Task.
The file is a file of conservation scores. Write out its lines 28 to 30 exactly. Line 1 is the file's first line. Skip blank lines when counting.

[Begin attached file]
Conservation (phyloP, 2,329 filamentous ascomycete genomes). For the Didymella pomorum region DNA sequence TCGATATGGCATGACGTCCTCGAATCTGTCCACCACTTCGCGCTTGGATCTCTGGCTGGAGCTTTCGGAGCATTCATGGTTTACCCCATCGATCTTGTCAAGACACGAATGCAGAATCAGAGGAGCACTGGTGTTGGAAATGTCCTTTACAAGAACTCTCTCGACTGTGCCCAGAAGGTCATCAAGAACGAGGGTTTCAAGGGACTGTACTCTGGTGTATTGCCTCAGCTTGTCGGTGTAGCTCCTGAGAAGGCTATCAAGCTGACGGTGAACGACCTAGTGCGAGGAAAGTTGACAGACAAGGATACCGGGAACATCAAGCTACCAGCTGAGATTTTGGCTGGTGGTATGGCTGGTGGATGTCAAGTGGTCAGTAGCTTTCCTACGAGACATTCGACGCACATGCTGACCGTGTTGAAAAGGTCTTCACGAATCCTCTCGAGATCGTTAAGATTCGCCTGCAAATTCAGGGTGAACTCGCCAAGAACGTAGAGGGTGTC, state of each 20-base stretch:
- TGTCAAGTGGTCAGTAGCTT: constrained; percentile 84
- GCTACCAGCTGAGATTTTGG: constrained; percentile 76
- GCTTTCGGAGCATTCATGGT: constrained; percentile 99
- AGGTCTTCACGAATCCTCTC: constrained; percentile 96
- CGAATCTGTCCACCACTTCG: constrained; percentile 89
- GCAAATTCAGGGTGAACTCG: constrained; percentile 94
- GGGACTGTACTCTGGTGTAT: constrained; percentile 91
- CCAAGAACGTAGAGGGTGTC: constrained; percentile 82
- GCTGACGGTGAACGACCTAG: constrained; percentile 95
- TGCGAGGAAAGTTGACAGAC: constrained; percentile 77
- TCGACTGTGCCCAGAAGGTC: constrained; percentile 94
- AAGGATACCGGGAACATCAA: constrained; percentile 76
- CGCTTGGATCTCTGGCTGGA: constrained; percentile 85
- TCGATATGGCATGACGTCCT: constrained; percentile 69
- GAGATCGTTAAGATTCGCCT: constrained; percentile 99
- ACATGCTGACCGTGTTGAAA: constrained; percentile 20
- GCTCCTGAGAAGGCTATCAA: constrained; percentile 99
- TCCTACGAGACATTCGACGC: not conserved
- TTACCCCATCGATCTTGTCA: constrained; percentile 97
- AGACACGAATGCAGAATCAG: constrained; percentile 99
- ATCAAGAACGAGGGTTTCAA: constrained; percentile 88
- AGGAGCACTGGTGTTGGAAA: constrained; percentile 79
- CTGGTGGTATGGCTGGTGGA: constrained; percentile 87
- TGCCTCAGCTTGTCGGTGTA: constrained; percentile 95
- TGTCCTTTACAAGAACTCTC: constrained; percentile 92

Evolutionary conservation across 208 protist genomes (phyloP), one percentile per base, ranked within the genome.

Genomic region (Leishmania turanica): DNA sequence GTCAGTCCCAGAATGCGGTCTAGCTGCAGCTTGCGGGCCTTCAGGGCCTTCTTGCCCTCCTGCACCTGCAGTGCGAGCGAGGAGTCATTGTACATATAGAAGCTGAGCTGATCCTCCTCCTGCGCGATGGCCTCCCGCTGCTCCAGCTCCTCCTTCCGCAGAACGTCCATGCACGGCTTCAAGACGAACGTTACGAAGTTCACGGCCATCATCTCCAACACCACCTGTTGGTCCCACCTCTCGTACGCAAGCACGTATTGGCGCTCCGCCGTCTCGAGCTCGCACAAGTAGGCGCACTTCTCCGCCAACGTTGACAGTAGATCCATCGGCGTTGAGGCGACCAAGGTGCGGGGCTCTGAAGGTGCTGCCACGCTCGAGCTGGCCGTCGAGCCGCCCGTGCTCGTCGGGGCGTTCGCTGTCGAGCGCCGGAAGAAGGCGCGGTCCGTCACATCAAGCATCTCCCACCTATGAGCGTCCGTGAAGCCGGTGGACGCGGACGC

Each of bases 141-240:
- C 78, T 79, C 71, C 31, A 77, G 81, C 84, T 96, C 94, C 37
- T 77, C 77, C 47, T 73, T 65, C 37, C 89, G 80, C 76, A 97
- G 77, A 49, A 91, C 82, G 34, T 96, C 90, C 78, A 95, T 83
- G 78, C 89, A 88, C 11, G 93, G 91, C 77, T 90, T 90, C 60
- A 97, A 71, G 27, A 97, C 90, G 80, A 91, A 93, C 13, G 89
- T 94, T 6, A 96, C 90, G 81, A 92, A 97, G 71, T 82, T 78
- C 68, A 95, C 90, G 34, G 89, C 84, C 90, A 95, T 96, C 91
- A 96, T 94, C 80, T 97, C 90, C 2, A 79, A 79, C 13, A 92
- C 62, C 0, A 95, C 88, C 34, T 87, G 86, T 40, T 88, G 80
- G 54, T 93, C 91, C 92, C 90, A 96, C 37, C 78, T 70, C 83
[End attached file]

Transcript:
Genomic region (Leishmania turanica): DNA sequence GTCAGTCCCAGAATGCGGTCTAGCTGCAGCTTGCGGGCCTTCAGGGCCTTCTTGCCCTCCTGCACCTGCAGTGCGAGCGAGGAGTCATTGTACATATAGAAGCTGAGCTGATCCTCCTCCTGCGCGATGGCCTCCCGCTGCTCCAGCTCCTCCTTCCGCAGAACGTCCATGCACGGCTTCAAGACGAACGTTACGAAGTTCACGGCCATCATCTCCAACACCACCTGTTGGTCCCACCTCTCGTACGCAAGCACGTATTGGCGCTCCGCCGTCTCGAGCTCGCACAAGTAGGCGCACTTCTCCGCCAACGTTGACAGTAGATCCATCGGCGTTGAGGCGACCAAGGTGCGGGGCTCTGAAGGTGCTGCCACGCTCGAGCTGGCCGTCGAGCCGCCCGTGCTCGTCGGGGCGTTCGCTGTCGAGCGCCGGAAGAAGGCGCGGTCCGTCACATCAAGCATCTCCCACCTATGAGCGTCCGTGAAGCCGGTGGACGCGGACGC

Each of bases 141-240:
- C 78, T 79, C 71, C 31, A 77, G 81, C 84, T 96, C 94, C 37